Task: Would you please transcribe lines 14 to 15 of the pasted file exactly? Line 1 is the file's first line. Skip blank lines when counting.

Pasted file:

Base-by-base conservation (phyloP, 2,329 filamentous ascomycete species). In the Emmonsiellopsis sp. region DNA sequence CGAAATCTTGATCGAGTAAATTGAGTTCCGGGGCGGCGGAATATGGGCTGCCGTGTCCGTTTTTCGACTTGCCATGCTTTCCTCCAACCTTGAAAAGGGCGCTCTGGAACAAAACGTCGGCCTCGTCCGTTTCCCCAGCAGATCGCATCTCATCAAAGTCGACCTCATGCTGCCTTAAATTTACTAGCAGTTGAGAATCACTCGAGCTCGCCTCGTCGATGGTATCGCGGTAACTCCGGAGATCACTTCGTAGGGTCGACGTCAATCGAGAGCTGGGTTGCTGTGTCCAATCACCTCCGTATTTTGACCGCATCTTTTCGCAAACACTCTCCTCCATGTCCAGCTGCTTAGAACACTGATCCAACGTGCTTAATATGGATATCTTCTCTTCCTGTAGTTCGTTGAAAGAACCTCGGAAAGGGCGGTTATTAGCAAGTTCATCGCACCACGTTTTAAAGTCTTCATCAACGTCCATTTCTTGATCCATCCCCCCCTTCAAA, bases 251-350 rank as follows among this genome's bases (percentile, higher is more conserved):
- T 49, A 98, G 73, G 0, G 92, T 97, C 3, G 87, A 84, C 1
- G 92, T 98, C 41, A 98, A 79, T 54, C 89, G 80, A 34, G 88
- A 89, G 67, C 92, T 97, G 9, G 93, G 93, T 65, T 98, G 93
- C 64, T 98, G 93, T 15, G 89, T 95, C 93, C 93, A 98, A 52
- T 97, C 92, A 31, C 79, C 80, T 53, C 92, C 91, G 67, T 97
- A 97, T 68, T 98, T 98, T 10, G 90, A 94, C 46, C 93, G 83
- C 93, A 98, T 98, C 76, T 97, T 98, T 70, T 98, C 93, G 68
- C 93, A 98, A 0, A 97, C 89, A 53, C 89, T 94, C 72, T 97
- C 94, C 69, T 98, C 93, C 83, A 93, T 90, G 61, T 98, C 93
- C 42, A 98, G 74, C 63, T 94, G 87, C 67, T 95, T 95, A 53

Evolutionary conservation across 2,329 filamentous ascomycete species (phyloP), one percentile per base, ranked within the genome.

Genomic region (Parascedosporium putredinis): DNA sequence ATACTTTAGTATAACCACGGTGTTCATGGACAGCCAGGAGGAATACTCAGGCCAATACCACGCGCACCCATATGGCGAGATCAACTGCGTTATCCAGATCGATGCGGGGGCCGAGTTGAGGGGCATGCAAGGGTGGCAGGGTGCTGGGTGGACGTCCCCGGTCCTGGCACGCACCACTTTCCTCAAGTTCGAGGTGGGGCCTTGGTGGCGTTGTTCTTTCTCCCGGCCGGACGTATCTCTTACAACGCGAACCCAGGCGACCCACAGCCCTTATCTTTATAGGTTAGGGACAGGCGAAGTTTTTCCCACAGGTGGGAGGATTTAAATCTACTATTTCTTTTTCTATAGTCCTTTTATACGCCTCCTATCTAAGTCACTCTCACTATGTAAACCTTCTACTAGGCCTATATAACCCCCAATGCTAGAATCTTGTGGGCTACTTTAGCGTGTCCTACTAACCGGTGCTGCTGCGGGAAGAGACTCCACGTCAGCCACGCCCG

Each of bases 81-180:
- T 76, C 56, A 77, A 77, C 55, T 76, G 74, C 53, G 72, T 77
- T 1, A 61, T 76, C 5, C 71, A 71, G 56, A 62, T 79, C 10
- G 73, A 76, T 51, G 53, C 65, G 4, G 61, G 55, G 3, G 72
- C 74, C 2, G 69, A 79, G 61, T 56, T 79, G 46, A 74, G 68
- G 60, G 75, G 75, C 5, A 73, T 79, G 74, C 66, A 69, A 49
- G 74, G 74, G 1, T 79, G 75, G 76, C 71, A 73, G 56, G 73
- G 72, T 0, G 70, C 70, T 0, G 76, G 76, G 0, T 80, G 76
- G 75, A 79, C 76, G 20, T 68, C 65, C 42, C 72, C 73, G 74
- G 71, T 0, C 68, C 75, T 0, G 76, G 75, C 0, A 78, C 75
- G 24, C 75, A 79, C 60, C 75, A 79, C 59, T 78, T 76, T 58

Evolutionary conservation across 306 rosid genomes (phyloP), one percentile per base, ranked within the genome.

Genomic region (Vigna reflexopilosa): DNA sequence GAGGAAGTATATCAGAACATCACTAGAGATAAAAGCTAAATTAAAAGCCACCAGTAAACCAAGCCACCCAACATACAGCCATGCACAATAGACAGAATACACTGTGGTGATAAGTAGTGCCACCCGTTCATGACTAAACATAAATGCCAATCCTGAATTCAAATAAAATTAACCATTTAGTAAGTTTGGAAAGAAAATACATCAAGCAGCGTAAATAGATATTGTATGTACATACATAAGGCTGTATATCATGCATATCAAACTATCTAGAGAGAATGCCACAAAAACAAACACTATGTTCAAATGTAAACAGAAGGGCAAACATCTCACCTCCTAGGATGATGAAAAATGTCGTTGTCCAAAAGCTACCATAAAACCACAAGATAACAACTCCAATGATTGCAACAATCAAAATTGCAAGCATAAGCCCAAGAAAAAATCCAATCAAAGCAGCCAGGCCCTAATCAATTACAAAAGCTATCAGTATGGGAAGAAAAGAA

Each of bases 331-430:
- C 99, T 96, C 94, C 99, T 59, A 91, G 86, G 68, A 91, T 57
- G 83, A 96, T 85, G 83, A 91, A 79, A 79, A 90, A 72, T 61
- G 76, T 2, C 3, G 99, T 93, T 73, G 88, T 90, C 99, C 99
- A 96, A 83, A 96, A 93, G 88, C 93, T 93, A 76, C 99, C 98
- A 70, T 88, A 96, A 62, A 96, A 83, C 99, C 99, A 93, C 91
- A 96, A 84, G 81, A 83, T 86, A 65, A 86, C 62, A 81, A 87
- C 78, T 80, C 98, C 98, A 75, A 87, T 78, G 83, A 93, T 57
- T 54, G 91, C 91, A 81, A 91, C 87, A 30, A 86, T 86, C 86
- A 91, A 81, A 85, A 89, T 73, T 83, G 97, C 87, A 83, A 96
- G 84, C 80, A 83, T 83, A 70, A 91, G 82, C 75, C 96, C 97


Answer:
Each of bases 81-180:
- T 76, C 56, A 77, A 77, C 55, T 76, G 74, C 53, G 72, T 77